‘I fell in love with her food, and then with her’. This being Italy, he might be forgiven. So might we, for expecting a tale of formaggio, pasta and tomato sauces, stirred suggestively beneath the olive trees of Tuscany. But we are in Le Marche, on the Adriatic coast of Italy and the man speaking, being a biodynamic-cum-natural winemaker, has more adventurous tastes. The food he fell in love with was a sesame prawn; the lady was from a local Thai family.
Perhaps Natalino Crognaletti is not the first man to be seduced thus but perhaps he also sensed a deeper affinity. His natural winemaking, Thai and Italian food all share an aesthetic – simple ingredients, minimal intervention; let things be, allow them to shine as they are, let the cook step back and allow nature to show her hand.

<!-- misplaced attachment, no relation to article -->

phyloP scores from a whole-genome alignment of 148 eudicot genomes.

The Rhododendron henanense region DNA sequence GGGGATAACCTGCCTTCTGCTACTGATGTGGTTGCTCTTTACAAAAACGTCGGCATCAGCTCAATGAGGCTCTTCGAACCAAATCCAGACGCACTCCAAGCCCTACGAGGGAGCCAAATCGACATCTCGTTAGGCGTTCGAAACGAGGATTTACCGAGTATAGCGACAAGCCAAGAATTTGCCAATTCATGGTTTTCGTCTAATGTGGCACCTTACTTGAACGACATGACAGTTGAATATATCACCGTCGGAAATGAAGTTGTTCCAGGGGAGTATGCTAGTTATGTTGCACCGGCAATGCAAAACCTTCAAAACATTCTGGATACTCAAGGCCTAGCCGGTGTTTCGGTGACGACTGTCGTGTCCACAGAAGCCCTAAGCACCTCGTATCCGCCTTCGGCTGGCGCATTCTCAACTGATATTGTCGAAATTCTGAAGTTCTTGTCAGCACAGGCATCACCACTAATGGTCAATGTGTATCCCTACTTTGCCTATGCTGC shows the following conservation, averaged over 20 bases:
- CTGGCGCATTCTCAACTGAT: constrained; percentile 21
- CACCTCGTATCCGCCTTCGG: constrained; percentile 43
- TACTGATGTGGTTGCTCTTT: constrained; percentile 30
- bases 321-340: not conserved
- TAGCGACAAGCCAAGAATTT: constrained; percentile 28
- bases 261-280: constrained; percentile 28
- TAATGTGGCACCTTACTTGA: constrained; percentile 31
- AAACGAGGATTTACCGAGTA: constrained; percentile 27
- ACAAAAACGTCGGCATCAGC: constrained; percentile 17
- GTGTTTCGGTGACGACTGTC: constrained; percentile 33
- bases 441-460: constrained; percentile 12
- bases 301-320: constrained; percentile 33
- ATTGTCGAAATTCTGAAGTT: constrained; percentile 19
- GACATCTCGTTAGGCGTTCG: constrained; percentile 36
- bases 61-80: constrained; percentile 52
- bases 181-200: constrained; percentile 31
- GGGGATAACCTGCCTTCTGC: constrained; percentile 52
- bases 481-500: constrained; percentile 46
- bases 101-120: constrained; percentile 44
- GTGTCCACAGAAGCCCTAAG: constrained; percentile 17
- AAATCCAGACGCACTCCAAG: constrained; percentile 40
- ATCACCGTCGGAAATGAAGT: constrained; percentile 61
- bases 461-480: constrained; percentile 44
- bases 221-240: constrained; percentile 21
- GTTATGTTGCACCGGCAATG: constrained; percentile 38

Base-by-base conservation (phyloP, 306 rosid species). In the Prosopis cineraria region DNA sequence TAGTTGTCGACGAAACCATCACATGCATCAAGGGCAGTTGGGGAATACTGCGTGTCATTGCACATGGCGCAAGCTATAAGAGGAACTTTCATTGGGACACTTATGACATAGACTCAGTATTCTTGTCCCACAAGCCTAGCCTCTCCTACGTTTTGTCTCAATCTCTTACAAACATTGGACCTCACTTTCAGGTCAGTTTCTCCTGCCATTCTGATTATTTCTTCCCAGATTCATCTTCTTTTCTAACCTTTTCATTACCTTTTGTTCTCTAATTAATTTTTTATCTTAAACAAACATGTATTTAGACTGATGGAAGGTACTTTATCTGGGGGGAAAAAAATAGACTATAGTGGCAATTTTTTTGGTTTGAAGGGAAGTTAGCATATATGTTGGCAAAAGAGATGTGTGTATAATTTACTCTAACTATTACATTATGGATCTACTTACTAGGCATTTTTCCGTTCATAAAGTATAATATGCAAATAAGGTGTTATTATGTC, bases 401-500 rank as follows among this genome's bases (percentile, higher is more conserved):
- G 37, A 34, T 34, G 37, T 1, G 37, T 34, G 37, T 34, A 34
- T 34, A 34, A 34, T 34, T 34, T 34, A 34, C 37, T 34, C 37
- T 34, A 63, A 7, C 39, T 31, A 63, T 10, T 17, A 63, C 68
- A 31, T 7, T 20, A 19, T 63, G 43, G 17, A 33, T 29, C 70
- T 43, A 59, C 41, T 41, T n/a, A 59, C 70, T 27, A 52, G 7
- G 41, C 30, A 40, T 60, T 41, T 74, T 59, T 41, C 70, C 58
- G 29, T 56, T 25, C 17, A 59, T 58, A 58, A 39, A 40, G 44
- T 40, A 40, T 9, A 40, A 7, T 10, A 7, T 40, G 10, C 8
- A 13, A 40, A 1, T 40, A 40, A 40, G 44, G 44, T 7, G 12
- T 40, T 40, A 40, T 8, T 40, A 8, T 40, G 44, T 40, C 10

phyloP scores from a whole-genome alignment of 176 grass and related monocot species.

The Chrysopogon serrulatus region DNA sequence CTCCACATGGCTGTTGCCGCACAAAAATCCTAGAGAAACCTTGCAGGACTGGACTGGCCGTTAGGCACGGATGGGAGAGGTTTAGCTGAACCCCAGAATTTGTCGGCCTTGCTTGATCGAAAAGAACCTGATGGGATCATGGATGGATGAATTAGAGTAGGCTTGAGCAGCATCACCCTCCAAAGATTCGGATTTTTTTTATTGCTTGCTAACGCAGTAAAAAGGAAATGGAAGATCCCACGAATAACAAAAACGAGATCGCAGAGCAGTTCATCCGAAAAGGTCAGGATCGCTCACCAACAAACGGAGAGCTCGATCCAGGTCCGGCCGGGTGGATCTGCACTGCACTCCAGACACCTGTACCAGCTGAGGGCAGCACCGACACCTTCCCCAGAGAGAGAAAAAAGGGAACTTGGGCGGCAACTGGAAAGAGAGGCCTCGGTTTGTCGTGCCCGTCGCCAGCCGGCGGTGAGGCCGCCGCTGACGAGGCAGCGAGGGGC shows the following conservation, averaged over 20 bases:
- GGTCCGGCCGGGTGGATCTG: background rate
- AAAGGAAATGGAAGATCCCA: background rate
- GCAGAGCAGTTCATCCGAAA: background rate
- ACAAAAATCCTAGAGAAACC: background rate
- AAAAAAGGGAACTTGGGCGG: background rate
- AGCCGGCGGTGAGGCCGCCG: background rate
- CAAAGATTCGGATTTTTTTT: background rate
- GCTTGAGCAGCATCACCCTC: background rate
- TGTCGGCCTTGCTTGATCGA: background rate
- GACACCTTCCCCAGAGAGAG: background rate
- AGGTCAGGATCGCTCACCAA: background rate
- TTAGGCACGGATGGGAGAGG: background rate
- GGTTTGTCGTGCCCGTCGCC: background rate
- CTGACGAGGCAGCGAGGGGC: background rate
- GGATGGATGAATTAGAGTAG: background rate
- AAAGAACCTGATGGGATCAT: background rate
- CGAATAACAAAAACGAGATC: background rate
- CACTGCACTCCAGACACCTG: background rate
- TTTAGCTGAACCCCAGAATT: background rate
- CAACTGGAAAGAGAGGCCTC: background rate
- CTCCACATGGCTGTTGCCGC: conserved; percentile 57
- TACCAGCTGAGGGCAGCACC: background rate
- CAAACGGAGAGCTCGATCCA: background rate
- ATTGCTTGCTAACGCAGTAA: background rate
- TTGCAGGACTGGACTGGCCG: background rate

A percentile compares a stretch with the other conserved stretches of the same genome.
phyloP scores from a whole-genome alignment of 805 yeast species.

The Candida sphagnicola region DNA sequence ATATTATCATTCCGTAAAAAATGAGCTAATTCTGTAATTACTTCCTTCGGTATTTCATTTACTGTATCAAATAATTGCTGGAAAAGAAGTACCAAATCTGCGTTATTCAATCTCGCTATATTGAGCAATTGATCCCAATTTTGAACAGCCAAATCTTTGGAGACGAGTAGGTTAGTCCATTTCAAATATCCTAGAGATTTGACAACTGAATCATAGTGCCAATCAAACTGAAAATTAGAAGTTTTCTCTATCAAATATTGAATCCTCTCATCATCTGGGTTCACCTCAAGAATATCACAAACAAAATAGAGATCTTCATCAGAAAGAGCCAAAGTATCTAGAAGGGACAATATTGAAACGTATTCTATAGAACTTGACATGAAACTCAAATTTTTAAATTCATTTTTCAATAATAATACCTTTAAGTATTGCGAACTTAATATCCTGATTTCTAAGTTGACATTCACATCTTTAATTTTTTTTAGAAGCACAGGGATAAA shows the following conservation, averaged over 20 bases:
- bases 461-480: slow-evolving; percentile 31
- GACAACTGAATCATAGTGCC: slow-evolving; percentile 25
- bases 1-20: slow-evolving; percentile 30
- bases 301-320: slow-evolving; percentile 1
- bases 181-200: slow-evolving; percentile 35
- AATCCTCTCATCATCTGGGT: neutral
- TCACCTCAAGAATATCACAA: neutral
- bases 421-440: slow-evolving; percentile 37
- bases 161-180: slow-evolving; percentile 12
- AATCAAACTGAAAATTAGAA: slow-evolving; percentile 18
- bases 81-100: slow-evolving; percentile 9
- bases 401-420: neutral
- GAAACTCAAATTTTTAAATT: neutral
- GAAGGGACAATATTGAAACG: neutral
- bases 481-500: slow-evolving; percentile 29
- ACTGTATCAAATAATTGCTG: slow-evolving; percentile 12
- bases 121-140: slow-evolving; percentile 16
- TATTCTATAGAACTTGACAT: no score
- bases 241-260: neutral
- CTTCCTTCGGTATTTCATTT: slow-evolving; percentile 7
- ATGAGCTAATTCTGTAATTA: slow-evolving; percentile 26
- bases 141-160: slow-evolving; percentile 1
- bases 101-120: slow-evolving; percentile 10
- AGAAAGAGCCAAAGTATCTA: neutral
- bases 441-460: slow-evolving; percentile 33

Curiously, under his direction of simplicity, the normally light and fresh Verdicchio wine has become a richer, more profound contender – with fine fruit sweetness and the medicinal tang of dried chrysanthemum flowers that the Chinese use as herbal tea. And if, on his side, the wine has become a better partner for Asian food, then her cooking has embraced the range of local ingredients – buffalo milk, salt cod and pasta in place of coconut, grouper and noodles – but has kept the Thai trademarks of purity and freshness.
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